|Publication number||US5187781 A|
|Application number||US 07/915,046|
|Publication date||Feb 16, 1993|
|Filing date||Jul 16, 1992|
|Priority date||Dec 19, 1989|
|Publication number||07915046, 915046, US 5187781 A, US 5187781A, US-A-5187781, US5187781 A, US5187781A|
|Inventors||Chester A. Heath|
|Original Assignee||International Business Machines Corp.|
|Export Citation||BiBTeX, EndNote, RefMan|
|Patent Citations (4), Referenced by (18), Classifications (7), Legal Events (4)|
|External Links: USPTO, USPTO Assignment, Espacenet|
This is a continuation of application Ser. No. 07/452,431 filed on Dec. 19, 1989 now abandoned.
This invention relates to personal computer systems and in particular to a circuit for allowing multiple device adapters to be installed on the same hardware interrupt level, the circuit providing electrical protection to the adapters in case more than one adapter is active at the same time. The circuit would enable certain adapters which presently exist to be used in a level sharing environment, and allow newly designed adapters to be used in a level sharing environment.
Personal computer systems in general, and IBM personal computers in particular, have attained widespread use for providing computer power for many purposes. Personal computer systems can usually be defined as a desk top, floor standing or portable microcomputer that consists of a system unit having a single system processor, a display monitor, a keyboard, one or more diskette drives, a fixed disk storage, and a printer. One of the distinguishing characteristics of these systems is the use of a motherboard or system board to electrically connect these components together. These systems were designed primarily to give independent computing power to a single user and are inexpensively priced for purchase by individuals or small businesses. Examples of such personal computer systems are IBM'S PERSONAL COMPUTER, PERSONAL COMPUTER XT, PERSONAL COMPUTER AT and IBM'S PERSONAL SYSTEM/2 Models 25, 30, 50, 60, 70, and 80 computers.
These systems can be classified into two general families. The first family, usually referred to as Family I Models, use a bus architecture exemplified by the IBM PERSONAL COMPUTER AT. The second family, referred to as Family II Models, use IBM'S MICRO CHANNEL ARCHITECTURE bus exemplified by IBM'S PERSONAL SYSTEM/2 Models 50 through 80 computers. The present invention relates to the Family I group of personal computers.
These systems are being called upon to handle an ever increasing number of input-output (I/0) devices including the devices listed above. Examples of additional such devices would be communication and network devices to allow interfacing with other computers and data bases. These devices are connected to the system planar or motherboard through device adapters plugged in to system I/0 connectors. Device adapters use hardware interrupt signals to the system bus to request attention by the microprocessor and by interrupt controllers. The IBM PERSONAL COMPUTER AT has 16 levels of hardware interrupts through its processor, the Intel 80286 microprocessor and the use of two INTEL 8259A interrupt controller chips. Of these, 11 are available for use by I/0 devices.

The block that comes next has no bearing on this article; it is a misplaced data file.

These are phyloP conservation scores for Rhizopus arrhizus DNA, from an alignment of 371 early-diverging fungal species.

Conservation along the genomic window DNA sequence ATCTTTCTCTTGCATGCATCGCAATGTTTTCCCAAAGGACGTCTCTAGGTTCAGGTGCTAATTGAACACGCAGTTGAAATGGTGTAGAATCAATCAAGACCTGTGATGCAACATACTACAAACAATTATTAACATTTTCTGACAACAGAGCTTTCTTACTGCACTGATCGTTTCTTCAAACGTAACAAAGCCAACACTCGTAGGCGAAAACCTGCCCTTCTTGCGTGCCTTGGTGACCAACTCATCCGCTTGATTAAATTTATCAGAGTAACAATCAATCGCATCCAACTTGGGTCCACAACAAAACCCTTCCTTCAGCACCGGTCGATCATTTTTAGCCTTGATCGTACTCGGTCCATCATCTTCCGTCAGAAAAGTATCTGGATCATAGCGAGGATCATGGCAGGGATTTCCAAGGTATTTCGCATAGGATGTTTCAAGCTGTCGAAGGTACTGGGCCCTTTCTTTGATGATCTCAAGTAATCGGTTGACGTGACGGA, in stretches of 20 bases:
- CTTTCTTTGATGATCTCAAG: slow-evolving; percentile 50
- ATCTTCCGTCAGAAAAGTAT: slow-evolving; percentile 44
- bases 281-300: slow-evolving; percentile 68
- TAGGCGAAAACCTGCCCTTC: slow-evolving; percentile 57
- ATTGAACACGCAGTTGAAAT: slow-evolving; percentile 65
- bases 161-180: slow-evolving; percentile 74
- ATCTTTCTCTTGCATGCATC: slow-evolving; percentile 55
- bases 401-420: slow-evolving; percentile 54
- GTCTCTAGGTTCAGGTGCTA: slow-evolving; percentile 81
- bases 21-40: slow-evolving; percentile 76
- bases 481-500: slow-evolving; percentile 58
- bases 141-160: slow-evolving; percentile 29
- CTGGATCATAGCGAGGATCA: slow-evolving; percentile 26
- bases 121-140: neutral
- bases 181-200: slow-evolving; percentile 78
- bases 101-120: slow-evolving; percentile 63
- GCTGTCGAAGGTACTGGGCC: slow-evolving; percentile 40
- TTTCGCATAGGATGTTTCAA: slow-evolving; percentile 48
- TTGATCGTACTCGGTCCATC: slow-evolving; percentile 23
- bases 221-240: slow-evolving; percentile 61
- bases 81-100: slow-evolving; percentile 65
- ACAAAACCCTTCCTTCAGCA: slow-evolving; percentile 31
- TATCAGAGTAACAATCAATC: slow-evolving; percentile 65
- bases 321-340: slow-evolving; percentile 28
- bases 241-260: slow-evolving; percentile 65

The IBM PERSONAL COMPUTER AT uses an edge -triggered interrupt request signal. That is, where an adapter requests an interrupt so that its device may be serviced, it does so, e.g, by first driving the interrupt request line to a low level and then to a high level. The transition between the low level and the high level is received by the system as an interrupt request signal.
Where the computer is being used for multi-tasking and or by multi-users, it may be desirable to add more devices than there are hardware interrupt levels. This can create system problems. For example, if two tasks were to "talk" to the same printer at the same instant and time, the result would be incomprehensible. Still another task might require a special printer or plotter for output. Most interrupt-supporting adapters were designed to first drive the interrupt request line to a low level and then to a high level to provide a low-to-high edge signal which is interpreted, under control of software drivers, by the microprocessor and by the interrupt controllers as a request for servicing, i.e. a hardware interrupt request signal.
A problem arose where two such devices were connected to the same level interrupt and the devices requested interrupts at the same time or where one interrupt was being handled when a second request was generated. The occurrence of these conditions could cause lost signals and even physical damage to the I/0 device adapter.